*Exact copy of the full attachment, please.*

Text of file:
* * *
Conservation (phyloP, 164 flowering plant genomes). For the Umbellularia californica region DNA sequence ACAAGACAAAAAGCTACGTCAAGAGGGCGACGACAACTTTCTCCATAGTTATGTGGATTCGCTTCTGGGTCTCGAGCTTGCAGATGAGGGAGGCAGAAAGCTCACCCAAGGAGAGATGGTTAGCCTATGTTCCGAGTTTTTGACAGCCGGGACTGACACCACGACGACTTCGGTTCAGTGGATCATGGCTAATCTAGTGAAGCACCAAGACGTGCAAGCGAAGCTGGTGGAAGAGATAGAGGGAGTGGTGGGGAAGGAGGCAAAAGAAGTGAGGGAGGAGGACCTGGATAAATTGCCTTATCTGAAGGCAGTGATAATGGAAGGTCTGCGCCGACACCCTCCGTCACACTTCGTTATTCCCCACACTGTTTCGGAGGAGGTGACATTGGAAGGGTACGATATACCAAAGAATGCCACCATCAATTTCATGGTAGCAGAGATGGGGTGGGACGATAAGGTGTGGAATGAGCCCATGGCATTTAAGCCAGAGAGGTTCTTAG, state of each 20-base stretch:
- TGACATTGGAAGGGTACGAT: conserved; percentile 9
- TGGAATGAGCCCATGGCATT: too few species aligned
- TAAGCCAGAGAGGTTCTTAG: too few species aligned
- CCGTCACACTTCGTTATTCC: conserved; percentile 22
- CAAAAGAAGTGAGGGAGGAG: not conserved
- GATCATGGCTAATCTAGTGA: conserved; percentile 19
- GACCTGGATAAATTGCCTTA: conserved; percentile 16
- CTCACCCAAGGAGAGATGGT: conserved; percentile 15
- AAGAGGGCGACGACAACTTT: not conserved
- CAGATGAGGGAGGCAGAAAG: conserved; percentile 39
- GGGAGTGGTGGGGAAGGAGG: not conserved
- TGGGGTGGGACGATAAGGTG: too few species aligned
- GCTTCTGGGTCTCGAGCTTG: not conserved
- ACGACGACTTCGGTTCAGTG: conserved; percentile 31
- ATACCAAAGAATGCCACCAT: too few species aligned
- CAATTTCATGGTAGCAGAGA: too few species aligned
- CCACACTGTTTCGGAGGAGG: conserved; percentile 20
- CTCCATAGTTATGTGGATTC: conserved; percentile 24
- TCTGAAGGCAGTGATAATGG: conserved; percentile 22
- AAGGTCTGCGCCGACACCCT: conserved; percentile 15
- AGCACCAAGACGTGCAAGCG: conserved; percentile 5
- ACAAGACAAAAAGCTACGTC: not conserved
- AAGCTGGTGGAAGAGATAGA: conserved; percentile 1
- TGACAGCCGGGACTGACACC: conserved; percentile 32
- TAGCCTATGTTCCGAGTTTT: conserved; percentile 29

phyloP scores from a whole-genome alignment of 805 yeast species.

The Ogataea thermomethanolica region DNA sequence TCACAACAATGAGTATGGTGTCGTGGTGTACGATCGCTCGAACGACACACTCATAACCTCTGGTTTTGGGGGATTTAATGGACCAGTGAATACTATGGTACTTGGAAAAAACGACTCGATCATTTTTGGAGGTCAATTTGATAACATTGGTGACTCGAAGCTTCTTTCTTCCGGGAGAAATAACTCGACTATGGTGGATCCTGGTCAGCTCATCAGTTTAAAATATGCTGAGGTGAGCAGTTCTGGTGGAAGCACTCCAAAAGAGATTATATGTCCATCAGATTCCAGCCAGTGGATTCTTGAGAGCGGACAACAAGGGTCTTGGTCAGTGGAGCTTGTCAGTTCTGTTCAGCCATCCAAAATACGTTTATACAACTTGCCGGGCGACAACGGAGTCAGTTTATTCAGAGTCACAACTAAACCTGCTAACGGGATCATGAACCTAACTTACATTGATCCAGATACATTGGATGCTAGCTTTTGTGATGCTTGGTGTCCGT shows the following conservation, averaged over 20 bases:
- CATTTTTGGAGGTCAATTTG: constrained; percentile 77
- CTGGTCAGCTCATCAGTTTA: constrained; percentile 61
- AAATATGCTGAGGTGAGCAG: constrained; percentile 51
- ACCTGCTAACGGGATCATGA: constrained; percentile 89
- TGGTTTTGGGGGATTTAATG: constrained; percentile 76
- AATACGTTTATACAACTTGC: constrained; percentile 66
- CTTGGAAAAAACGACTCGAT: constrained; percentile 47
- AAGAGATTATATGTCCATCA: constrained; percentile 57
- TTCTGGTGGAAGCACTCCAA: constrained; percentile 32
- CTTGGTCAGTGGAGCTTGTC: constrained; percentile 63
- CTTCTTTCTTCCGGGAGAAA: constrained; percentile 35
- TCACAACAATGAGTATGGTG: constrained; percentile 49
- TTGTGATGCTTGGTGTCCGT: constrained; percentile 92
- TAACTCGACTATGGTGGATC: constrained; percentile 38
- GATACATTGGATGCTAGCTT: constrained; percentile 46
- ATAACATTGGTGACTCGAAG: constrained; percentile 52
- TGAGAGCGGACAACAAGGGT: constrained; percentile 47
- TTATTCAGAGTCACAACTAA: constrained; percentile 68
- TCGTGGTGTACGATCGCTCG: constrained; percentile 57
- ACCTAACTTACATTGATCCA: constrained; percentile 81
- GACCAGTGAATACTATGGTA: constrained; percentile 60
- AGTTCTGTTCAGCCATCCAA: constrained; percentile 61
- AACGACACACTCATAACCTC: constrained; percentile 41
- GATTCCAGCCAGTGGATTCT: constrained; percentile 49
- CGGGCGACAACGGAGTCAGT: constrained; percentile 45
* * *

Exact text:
Conservation (phyloP, 164 flowering plant genomes). For the Umbellularia californica region DNA sequence ACAAGACAAAAAGCTACGTCAAGAGGGCGACGACAACTTTCTCCATAGTTATGTGGATTCGCTTCTGGGTCTCGAGCTTGCAGATGAGGGAGGCAGAAAGCTCACCCAAGGAGAGATGGTTAGCCTATGTTCCGAGTTTTTGACAGCCGGGACTGACACCACGACGACTTCGGTTCAGTGGATCATGGCTAATCTAGTGAAGCACCAAGACGTGCAAGCGAAGCTGGTGGAAGAGATAGAGGGAGTGGTGGGGAAGGAGGCAAAAGAAGTGAGGGAGGAGGACCTGGATAAATTGCCTTATCTGAAGGCAGTGATAATGGAAGGTCTGCGCCGACACCCTCCGTCACACTTCGTTATTCCCCACACTGTTTCGGAGGAGGTGACATTGGAAGGGTACGATATACCAAAGAATGCCACCATCAATTTCATGGTAGCAGAGATGGGGTGGGACGATAAGGTGTGGAATGAGCCCATGGCATTTAAGCCAGAGAGGTTCTTAG, state of each 20-base stretch:
- TGACATTGGAAGGGTACGAT: conserved; percentile 9
- TGGAATGAGCCCATGGCATT: too few species aligned
- TAAGCCAGAGAGGTTCTTAG: too few species aligned
- CCGTCACACTTCGTTATTCC: conserved; percentile 22
- CAAAAGAAGTGAGGGAGGAG: not conserved
- GATCATGGCTAATCTAGTGA: conserved; percentile 19
- GACCTGGATAAATTGCCTTA: conserved; percentile 16
- CTCACCCAAGGAGAGATGGT: conserved; percentile 15
- AAGAGGGCGACGACAACTTT: not conserved
- CAGATGAGGGAGGCAGAAAG: conserved; percentile 39
- GGGAGTGGTGGGGAAGGAGG: not conserved
- TGGGGTGGGACGATAAGGTG: too few species aligned
- GCTTCTGGGTCTCGAGCTTG: not conserved
- ACGACGACTTCGGTTCAGTG: conserved; percentile 31
- ATACCAAAGAATGCCACCAT: too few species aligned
- CAATTTCATGGTAGCAGAGA: too few species aligned
- CCACACTGTTTCGGAGGAGG: conserved; percentile 20
- CTCCATAGTTATGTGGATTC: conserved; percentile 24
- TCTGAAGGCAGTGATAATGG: conserved; percentile 22
- AAGGTCTGCGCCGACACCCT: conserved; percentile 15
- AGCACCAAGACGTGCAAGCG: conserved; percentile 5
- ACAAGACAAAAAGCTACGTC: not conserved
- AAGCTGGTGGAAGAGATAGA: conserved; percentile 1
- TGACAGCCGGGACTGACACC: conserved; percentile 32
- TAGCCTATGTTCCGAGTTTT: conserved; percentile 29

phyloP scores from a whole-genome alignment of 805 yeast species.

The Ogataea thermomethanolica region DNA sequence TCACAACAATGAGTATGGTGTCGTGGTGTACGATCGCTCGAACGACACACTCATAACCTCTGGTTTTGGGGGATTTAATGGACCAGTGAATACTATGGTACTTGGAAAAAACGACTCGATCATTTTTGGAGGTCAATTTGATAACATTGGTGACTCGAAGCTTCTTTCTTCCGGGAGAAATAACTCGACTATGGTGGATCCTGGTCAGCTCATCAGTTTAAAATATGCTGAGGTGAGCAGTTCTGGTGGAAGCACTCCAAAAGAGATTATATGTCCATCAGATTCCAGCCAGTGGATTCTTGAGAGCGGACAACAAGGGTCTTGGTCAGTGGAGCTTGTCAGTTCTGTTCAGCCATCCAAAATACGTTTATACAACTTGCCGGGCGACAACGGAGTCAGTTTATTCAGAGTCACAACTAAACCTGCTAACGGGATCATGAACCTAACTTACATTGATCCAGATACATTGGATGCTAGCTTTTGTGATGCTTGGTGTCCGT shows the following conservation, averaged over 20 bases:
- CATTTTTGGAGGTCAATTTG: constrained; percentile 77
- CTGGTCAGCTCATCAGTTTA: constrained; percentile 61
- AAATATGCTGAGGTGAGCAG: constrained; percentile 51
- ACCTGCTAACGGGATCATGA: constrained; percentile 89
- TGGTTTTGGGGGATTTAATG: constrained; percentile 76
- AATACGTTTATACAACTTGC: constrained; percentile 66
- CTTGGAAAAAACGACTCGAT: constrained; percentile 47
- AAGAGATTATATGTCCATCA: constrained; percentile 57
- TTCTGGTGGAAGCACTCCAA: constrained; percentile 32
- CTTGGTCAGTGGAGCTTGTC: constrained; percentile 63
- CTTCTTTCTTCCGGGAGAAA: constrained; percentile 35
- TCACAACAATGAGTATGGTG: constrained; percentile 49
- TTGTGATGCTTGGTGTCCGT: constrained; percentile 92
- TAACTCGACTATGGTGGATC: constrained; percentile 38
- GATACATTGGATGCTAGCTT: constrained; percentile 46
- ATAACATTGGTGACTCGAAG: constrained; percentile 52
- TGAGAGCGGACAACAAGGGT: constrained; percentile 47
- TTATTCAGAGTCACAACTAA: constrained; percentile 68
- TCGTGGTGTACGATCGCTCG: constrained; percentile 57
- ACCTAACTTACATTGATCCA: constrained; percentile 81
- GACCAGTGAATACTATGGTA: constrained; percentile 60
- AGTTCTGTTCAGCCATCCAA: constrained; percentile 61
- AACGACACACTCATAACCTC: constrained; percentile 41
- GATTCCAGCCAGTGGATTCT: constrained; percentile 49
- CGGGCGACAACGGAGTCAGT: constrained; percentile 45